I have suggested that empathy necessarily involves consciousness only if one defines consciousness in the broadest terms to include ‘unsymbolised thinking’ – mental facts or events which are (possible) precursors to words, images, and feelings.
In the study by Scwitzgebel and Hurlbert Describing inner experience? it was found that, far from constant inner speech, inner experience includes unfelt feelings (the Beeps alerted the subject to note her inner experience at that moment):
We discovered that she had feelings, sometimes expressed bodily: of sadness/dread pressing on her chest in Beep 2.2, of yearning in Beep 4.1, of conviction that she was correct in Beep 6.1, of happiness (a lightweight feeling in her lungs) in Beep 6.2, of concentrating in Beep 6.3. But we also discovered that sometimes her feelings were apparently ongoing in her body but are not directly experienced: of being exasperated but not experiencing it directly in Beep 3.3, of concern and resentment not being directly experienced in Beep 4.2, of anxiety about being late not being experienced in her body but being thought about in Beep 5.1.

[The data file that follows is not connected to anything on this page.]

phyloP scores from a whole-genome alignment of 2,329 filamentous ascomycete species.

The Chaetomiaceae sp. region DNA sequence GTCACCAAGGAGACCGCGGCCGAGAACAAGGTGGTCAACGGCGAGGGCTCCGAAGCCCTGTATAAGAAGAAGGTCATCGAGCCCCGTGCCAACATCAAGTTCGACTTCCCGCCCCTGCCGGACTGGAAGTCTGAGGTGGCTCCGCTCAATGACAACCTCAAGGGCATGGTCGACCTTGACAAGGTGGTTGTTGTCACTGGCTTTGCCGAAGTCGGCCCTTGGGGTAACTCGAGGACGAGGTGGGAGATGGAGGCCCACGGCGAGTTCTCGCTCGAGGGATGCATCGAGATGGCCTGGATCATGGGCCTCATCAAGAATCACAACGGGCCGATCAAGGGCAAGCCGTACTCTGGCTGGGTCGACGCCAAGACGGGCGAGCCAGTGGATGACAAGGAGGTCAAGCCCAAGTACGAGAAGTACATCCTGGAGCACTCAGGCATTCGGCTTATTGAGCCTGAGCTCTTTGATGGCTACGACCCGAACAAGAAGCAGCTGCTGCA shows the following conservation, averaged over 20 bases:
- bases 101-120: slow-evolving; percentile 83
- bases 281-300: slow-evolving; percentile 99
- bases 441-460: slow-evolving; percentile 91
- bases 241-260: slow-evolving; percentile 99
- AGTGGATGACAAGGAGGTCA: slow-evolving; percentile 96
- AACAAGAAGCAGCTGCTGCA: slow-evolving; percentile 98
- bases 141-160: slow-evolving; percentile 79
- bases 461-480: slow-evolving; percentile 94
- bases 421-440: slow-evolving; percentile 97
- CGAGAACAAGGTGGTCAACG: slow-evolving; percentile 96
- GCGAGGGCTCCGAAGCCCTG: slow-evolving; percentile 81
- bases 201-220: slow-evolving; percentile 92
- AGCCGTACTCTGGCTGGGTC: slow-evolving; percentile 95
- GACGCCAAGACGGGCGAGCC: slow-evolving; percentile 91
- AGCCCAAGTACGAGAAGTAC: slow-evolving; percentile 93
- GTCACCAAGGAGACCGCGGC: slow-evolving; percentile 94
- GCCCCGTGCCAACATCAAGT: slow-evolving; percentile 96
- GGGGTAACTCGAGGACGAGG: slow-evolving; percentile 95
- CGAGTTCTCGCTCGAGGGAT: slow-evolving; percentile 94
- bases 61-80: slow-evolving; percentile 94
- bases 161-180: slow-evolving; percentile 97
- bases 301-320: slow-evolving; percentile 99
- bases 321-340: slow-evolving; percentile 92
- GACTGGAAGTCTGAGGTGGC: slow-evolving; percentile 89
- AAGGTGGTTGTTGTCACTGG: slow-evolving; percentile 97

What Hurlbert calls ‘feelings’ occur at several levels of experience. More on this below.
Readers may be able to go along with the notion that perhaps empathy happens without the level of consciousness enables one to think, “There’s something going on here.” But I suspect they will be loath to give up the idea that empathy involves emotion, indeed is an emotion.
However, that’s in implied in the model I present today. The field I visit for concepts is Affect Theory, originally developed by the psychologist Silvan Tomkins and popularised by Donald L. Nathanson.
Affects are the strictly biological portion of emotion. They involve very short bursts of biological activity (ranging from a few hundredths of a second to a couple of seconds). There are nine universal affects.
Dissmell (reaction to bad smell)
The psychoanalyst Michael F. Basch developed Tomkins ideas as follows. The step from affect to feeling is a step from biology to psychology. Feeling is when one becomes aware of an affect. The step is not an automatic one by any means.
Over time feelings become attached to memories: an emotion is a complex interaction of feeling and memory. A feeling connects with memories which in turn trigger other affects. The step from feeling to emotion is from psychology to biography.
Empathy and emotion
All of the above applies to empathy too, with the distinction that empathy is an affect sparked off by something in the other. It is not quibbling to separate out these distinct processes, I don’t think. Indeed, it is the collapsing of them that has contributed to the misuse of the term ’empathy’.
Empathy is an affect evoked by the internal state of another; this evocation may be developed into higher levels of symbolisation – coherent thoughts and/or emotions.